So we wrote a statute in 1978. We have no problems with it until this person--one lawyer out of 2 million executive branch employees--writes an opinion saying ``all'' doesn't mean all. Then we have Members of the body who are insulted by that interpretation, and these Members write: No money in this appropriations bill can be used to carry out that Office of Legal Counsel opinion. And, if they would have listened to the members of the Appropriations Committee, Senator Johnson and Senator McCaskill would not have to work so hard to correct a bad opinion, contrary to congressional intent, that was written by the Office of Legal Counsel.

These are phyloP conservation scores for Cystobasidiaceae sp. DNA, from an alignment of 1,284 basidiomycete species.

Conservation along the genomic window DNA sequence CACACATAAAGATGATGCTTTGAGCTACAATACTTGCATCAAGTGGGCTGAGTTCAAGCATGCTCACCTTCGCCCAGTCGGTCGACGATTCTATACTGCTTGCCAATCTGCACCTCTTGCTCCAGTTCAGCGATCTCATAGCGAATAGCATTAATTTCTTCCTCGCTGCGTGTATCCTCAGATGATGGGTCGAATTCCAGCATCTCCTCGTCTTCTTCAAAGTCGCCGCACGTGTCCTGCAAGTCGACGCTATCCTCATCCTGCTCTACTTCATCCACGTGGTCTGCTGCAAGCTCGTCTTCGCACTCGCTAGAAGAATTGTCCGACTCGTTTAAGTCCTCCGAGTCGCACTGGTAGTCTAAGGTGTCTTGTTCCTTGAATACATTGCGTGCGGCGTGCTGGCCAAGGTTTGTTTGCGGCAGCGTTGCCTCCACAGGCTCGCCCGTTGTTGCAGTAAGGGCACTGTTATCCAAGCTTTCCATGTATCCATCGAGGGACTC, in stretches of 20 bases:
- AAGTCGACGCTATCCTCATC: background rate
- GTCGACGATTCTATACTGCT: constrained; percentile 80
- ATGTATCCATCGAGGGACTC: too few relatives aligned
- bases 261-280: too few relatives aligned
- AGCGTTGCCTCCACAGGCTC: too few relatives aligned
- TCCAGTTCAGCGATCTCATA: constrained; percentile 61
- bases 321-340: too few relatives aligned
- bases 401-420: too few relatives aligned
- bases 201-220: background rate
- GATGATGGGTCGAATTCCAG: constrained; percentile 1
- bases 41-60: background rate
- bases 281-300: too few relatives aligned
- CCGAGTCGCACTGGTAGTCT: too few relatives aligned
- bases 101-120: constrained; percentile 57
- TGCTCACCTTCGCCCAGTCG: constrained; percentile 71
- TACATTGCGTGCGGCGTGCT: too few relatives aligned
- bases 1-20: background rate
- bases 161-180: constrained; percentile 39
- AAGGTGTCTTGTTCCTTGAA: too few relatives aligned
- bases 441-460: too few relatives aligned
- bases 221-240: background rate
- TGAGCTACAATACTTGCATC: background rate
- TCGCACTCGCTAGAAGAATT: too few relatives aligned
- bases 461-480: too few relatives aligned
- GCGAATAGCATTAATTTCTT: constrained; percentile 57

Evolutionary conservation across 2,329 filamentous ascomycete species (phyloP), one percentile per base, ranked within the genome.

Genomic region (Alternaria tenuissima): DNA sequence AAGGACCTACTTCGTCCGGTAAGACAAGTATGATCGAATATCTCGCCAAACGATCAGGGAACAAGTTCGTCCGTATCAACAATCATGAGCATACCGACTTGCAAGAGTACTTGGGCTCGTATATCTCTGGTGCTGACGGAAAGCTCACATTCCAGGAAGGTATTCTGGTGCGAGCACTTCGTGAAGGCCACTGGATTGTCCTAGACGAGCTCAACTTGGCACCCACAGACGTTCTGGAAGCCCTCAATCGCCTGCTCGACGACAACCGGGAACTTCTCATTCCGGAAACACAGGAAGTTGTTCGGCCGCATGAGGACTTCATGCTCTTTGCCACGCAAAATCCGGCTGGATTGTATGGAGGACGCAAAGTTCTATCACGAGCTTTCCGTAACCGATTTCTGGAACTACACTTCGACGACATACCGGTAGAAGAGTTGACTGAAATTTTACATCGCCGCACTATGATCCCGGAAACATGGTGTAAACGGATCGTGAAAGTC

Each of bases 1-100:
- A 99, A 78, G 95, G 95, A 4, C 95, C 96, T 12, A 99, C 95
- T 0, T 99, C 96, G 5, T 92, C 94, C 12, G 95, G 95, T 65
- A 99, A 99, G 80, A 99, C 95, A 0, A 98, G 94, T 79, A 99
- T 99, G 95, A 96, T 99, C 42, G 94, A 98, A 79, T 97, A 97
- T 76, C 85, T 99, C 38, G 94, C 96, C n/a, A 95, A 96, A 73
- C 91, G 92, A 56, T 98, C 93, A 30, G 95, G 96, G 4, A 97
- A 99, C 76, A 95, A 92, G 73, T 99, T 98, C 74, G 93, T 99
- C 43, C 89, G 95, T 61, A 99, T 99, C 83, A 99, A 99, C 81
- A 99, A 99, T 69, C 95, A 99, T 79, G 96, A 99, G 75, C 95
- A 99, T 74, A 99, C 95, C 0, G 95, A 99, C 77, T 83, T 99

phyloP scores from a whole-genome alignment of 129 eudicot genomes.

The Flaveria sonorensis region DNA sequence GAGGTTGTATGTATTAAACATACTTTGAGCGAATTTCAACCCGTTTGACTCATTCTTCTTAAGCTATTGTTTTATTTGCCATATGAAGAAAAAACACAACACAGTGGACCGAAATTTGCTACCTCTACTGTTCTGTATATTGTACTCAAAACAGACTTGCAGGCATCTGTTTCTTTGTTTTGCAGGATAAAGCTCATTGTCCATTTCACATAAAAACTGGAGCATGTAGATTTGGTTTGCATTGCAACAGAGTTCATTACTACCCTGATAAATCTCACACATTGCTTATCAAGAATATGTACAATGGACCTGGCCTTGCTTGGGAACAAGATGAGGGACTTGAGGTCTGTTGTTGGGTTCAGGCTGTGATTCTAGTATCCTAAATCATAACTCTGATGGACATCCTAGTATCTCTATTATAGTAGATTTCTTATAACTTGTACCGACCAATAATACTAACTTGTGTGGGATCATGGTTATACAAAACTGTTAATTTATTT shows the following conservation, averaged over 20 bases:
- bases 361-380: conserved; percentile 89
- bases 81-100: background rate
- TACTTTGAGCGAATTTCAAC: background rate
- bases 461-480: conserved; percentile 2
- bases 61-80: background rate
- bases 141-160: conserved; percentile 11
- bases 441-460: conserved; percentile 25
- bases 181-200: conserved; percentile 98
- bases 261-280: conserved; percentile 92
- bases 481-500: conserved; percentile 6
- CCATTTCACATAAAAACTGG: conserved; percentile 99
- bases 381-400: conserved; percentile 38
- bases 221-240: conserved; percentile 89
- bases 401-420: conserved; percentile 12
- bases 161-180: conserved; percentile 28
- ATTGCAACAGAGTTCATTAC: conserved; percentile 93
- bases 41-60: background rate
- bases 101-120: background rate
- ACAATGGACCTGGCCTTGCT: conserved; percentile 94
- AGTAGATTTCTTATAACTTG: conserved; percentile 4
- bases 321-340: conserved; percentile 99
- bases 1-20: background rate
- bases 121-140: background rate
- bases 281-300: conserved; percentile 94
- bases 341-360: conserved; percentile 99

I applaud my colleagues on the Appropriations Committee, particularly Senators Mikulski and Shelby, for standing up for the inspectors general.
In early August I chaired a Judiciary Committee hearing on the Office of Legal Counsel opinion and the devastating impact it is already having on the work of inspectors general across the country. Remember, the Office of Legal Counsel is in the Justice Department. Well, we had a Justice Department witness before our committee disagree with the results of the Office of Legal Counsel opinion and actually support legislative action to solve the problem.